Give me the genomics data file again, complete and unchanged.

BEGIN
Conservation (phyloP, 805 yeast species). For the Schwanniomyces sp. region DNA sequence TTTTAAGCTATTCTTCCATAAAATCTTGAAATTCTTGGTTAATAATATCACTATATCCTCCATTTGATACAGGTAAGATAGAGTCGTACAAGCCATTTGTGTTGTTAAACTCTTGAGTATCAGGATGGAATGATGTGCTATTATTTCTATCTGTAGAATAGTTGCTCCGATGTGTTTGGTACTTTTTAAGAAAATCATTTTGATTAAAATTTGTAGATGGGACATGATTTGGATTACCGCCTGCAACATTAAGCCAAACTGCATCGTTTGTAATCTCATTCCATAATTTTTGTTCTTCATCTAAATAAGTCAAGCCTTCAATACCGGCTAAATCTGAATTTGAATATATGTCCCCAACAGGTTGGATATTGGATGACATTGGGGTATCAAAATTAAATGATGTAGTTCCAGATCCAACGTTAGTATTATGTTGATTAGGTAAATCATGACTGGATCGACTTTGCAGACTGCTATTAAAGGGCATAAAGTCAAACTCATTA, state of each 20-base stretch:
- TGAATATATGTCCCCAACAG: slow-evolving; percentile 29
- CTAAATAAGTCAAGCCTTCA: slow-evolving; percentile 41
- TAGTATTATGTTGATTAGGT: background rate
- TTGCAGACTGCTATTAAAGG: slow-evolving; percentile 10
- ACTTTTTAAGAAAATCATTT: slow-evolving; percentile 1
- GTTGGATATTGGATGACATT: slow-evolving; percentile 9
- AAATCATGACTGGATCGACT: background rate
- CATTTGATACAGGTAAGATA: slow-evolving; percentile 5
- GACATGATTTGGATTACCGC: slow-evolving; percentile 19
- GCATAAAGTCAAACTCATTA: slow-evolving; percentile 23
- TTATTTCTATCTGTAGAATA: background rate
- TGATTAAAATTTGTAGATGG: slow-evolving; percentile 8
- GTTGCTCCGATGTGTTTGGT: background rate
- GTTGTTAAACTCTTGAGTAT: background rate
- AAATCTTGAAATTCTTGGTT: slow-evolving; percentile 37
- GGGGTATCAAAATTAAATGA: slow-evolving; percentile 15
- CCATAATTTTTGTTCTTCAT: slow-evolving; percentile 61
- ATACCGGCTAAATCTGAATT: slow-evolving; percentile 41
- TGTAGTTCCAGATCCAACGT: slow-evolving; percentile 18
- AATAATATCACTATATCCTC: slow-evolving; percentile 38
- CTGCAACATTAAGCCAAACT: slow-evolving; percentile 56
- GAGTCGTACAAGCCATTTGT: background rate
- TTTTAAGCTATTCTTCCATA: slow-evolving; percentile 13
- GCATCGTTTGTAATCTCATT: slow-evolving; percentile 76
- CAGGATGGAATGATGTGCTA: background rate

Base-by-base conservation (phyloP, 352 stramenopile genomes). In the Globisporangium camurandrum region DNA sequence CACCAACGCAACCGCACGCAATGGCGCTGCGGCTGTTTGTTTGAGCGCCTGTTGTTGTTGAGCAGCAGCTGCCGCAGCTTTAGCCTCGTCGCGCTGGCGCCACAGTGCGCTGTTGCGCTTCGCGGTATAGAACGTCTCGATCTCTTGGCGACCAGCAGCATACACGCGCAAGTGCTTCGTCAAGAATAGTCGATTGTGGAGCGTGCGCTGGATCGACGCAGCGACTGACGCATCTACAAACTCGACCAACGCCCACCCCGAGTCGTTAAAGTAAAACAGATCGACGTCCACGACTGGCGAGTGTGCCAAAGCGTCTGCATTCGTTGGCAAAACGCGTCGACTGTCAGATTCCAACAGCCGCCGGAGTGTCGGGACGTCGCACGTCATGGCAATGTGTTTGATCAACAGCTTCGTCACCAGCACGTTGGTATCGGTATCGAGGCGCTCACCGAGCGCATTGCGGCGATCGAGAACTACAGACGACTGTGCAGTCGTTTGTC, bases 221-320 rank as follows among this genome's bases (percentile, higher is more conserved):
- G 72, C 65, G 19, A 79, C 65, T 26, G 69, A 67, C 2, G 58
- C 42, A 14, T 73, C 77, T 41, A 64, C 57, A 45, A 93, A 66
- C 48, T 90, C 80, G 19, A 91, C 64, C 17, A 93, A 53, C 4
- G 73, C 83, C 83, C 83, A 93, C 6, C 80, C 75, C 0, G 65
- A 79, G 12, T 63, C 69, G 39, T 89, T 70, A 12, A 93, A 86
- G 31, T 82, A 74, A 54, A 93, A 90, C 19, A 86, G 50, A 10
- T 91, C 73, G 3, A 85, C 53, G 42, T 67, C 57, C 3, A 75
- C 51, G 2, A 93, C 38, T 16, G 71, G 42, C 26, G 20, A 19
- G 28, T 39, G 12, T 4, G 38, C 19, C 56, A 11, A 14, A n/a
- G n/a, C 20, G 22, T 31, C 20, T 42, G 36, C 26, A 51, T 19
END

Conservation (phyloP, 805 yeast species). For the Schwanniomyces sp. region DNA sequence TTTTAAGCTATTCTTCCATAAAATCTTGAAATTCTTGGTTAATAATATCACTATATCCTCCATTTGATACAGGTAAGATAGAGTCGTACAAGCCATTTGTGTTGTTAAACTCTTGAGTATCAGGATGGAATGATGTGCTATTATTTCTATCTGTAGAATAGTTGCTCCGATGTGTTTGGTACTTTTTAAGAAAATCATTTTGATTAAAATTTGTAGATGGGACATGATTTGGATTACCGCCTGCAACATTAAGCCAAACTGCATCGTTTGTAATCTCATTCCATAATTTTTGTTCTTCATCTAAATAAGTCAAGCCTTCAATACCGGCTAAATCTGAATTTGAATATATGTCCCCAACAGGTTGGATATTGGATGACATTGGGGTATCAAAATTAAATGATGTAGTTCCAGATCCAACGTTAGTATTATGTTGATTAGGTAAATCATGACTGGATCGACTTTGCAGACTGCTATTAAAGGGCATAAAGTCAAACTCATTA, state of each 20-base stretch:
- TGAATATATGTCCCCAACAG: slow-evolving; percentile 29
- CTAAATAAGTCAAGCCTTCA: slow-evolving; percentile 41
- TAGTATTATGTTGATTAGGT: background rate
- TTGCAGACTGCTATTAAAGG: slow-evolving; percentile 10
- ACTTTTTAAGAAAATCATTT: slow-evolving; percentile 1
- GTTGGATATTGGATGACATT: slow-evolving; percentile 9
- AAATCATGACTGGATCGACT: background rate
- CATTTGATACAGGTAAGATA: slow-evolving; percentile 5
- GACATGATTTGGATTACCGC: slow-evolving; percentile 19
- GCATAAAGTCAAACTCATTA: slow-evolving; percentile 23
- TTATTTCTATCTGTAGAATA: background rate
- TGATTAAAATTTGTAGATGG: slow-evolving; percentile 8
- GTTGCTCCGATGTGTTTGGT: background rate
- GTTGTTAAACTCTTGAGTAT: background rate
- AAATCTTGAAATTCTTGGTT: slow-evolving; percentile 37
- GGGGTATCAAAATTAAATGA: slow-evolving; percentile 15
- CCATAATTTTTGTTCTTCAT: slow-evolving; percentile 61
- ATACCGGCTAAATCTGAATT: slow-evolving; percentile 41
- TGTAGTTCCAGATCCAACGT: slow-evolving; percentile 18
- AATAATATCACTATATCCTC: slow-evolving; percentile 38
- CTGCAACATTAAGCCAAACT: slow-evolving; percentile 56
- GAGTCGTACAAGCCATTTGT: background rate
- TTTTAAGCTATTCTTCCATA: slow-evolving; percentile 13
- GCATCGTTTGTAATCTCATT: slow-evolving; percentile 76
- CAGGATGGAATGATGTGCTA: background rate

Base-by-base conservation (phyloP, 352 stramenopile genomes). In the Globisporangium camurandrum region DNA sequence CACCAACGCAACCGCACGCAATGGCGCTGCGGCTGTTTGTTTGAGCGCCTGTTGTTGTTGAGCAGCAGCTGCCGCAGCTTTAGCCTCGTCGCGCTGGCGCCACAGTGCGCTGTTGCGCTTCGCGGTATAGAACGTCTCGATCTCTTGGCGACCAGCAGCATACACGCGCAAGTGCTTCGTCAAGAATAGTCGATTGTGGAGCGTGCGCTGGATCGACGCAGCGACTGACGCATCTACAAACTCGACCAACGCCCACCCCGAGTCGTTAAAGTAAAACAGATCGACGTCCACGACTGGCGAGTGTGCCAAAGCGTCTGCATTCGTTGGCAAAACGCGTCGACTGTCAGATTCCAACAGCCGCCGGAGTGTCGGGACGTCGCACGTCATGGCAATGTGTTTGATCAACAGCTTCGTCACCAGCACGTTGGTATCGGTATCGAGGCGCTCACCGAGCGCATTGCGGCGATCGAGAACTACAGACGACTGTGCAGTCGTTTGTC, bases 221-320 rank as follows among this genome's bases (percentile, higher is more conserved):
- G 72, C 65, G 19, A 79, C 65, T 26, G 69, A 67, C 2, G 58
- C 42, A 14, T 73, C 77, T 41, A 64, C 57, A 45, A 93, A 66
- C 48, T 90, C 80, G 19, A 91, C 64, C 17, A 93, A 53, C 4
- G 73, C 83, C 83, C 83, A 93, C 6, C 80, C 75, C 0, G 65
- A 79, G 12, T 63, C 69, G 39, T 89, T 70, A 12, A 93, A 86
- G 31, T 82, A 74, A 54, A 93, A 90, C 19, A 86, G 50, A 10
- T 91, C 73, G 3, A 85, C 53, G 42, T 67, C 57, C 3, A 75
- C 51, G 2, A 93, C 38, T 16, G 71, G 42, C 26, G 20, A 19
- G 28, T 39, G 12, T 4, G 38, C 19, C 56, A 11, A 14, A n/a
- G n/a, C 20, G 22, T 31, C 20, T 42, G 36, C 26, A 51, T 19